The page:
The Ecological Effects of Religion on Health and Mortality in China (Dissertation)
Dissertation Advisors: Fenggang Yang (Chair), Christopher G. Ellison, Daniel V.A. Olson, and Shawn Bauldry
In recent decades, public health research has discovered that the places where people live, work, and play matter more for their health than their genes and biology. Prior social epidemiological studies, however, neglect a key aspect of local areas: the religious environment. Although religion is a profoundly social phenomenon that shapes the values, norms, and behaviors of both individuals and communities, most health research today reduces religion to an individual-level attribute. Scholars are only beginning to recognize that the demographic presence and socio-cultural influence of religion(s) in local geographic areas affect population health and mortality in the U.S., and we know little about this topic in other social, political, and cultural contexts.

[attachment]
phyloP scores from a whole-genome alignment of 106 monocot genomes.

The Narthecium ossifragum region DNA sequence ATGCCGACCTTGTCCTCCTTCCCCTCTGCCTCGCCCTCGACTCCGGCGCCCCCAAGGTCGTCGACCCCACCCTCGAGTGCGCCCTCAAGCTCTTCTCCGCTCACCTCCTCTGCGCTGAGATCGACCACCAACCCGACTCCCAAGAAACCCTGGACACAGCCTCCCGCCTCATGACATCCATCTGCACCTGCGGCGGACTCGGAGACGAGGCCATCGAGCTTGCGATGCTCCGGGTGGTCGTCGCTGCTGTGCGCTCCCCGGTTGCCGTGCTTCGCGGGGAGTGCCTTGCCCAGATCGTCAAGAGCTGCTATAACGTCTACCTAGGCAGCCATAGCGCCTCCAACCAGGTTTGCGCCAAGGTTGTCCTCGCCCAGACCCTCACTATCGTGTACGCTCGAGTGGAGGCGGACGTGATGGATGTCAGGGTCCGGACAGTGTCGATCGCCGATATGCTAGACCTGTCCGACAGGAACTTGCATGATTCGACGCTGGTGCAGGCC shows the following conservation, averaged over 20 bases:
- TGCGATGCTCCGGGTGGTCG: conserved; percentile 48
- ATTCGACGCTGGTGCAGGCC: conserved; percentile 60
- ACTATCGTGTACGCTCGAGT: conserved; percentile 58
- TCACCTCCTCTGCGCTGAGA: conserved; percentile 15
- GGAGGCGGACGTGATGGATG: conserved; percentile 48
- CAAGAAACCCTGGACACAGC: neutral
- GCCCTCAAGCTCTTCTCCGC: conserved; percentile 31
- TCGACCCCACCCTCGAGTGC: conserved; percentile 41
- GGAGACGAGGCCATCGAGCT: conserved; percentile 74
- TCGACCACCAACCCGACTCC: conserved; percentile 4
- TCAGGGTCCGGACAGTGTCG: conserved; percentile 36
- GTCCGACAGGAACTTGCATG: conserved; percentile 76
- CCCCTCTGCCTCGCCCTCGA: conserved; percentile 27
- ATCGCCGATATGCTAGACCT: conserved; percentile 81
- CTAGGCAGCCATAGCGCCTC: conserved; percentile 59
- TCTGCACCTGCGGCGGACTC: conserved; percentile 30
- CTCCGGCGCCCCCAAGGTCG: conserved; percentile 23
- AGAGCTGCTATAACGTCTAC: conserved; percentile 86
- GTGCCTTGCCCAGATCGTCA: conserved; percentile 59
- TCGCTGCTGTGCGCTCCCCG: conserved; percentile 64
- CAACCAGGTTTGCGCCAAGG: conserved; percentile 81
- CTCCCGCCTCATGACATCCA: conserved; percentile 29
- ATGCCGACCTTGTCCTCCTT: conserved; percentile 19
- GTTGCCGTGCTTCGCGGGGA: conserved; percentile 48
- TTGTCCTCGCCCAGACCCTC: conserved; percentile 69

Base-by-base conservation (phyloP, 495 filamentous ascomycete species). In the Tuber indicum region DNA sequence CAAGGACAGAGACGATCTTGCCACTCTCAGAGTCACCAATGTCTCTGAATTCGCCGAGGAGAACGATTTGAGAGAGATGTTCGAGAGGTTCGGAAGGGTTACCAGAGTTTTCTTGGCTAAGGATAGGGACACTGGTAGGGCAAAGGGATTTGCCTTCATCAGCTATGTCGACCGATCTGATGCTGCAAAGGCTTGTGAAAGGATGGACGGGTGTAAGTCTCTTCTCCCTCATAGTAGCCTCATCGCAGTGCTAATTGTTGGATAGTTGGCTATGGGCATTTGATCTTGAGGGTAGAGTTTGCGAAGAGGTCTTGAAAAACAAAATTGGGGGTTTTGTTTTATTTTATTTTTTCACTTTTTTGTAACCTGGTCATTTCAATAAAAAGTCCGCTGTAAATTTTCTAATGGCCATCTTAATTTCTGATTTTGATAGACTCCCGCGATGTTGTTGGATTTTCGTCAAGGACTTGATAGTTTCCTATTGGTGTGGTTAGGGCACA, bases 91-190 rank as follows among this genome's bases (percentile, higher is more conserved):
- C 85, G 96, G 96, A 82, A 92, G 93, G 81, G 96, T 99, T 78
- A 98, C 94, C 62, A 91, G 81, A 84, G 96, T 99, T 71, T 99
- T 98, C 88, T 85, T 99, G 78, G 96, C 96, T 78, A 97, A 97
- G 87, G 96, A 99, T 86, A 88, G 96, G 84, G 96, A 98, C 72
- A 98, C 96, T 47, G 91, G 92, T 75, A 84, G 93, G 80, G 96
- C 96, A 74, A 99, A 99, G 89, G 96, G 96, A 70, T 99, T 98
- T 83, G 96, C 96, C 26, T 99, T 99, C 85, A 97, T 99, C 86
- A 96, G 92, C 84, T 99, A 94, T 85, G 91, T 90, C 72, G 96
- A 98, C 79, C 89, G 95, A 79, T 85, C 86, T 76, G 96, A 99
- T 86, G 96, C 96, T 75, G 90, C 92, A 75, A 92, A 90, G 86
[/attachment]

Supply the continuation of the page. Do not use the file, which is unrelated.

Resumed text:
My dissertation research expands this work to Mainland China where I investigate the ecological effect of religion on the physical health and mortality of China’s rapidly aging population. In this study, I emphasize religion as a socio-cultural characteristic of local areas and incorporate theoretical explanations for the religion-health connection into social epidemiological and social network frameworks. Using geographic data from the Online Spiritual Atlas of China of religious sites in China merged with official census reports and the China Health and Retirement Longitudinal Study, this research applies statistical methods for analyzing spatial and multi-level data to identify patterns in self-rated health, chronic illness, functional limitations, and mortality associated with the religious composition of local Chinese areas. Detailed analyses examine differences across geographic levels, religious groups, and individual religious affiliations, as well as test explanatory mechanisms and social pathways—such as social participation, social support, and health behaviors—that link these associations. Using China as a comparative case, this study draws attention to religious values, norms, and behaviors as important socio-cultural factors of local areas that impact population health.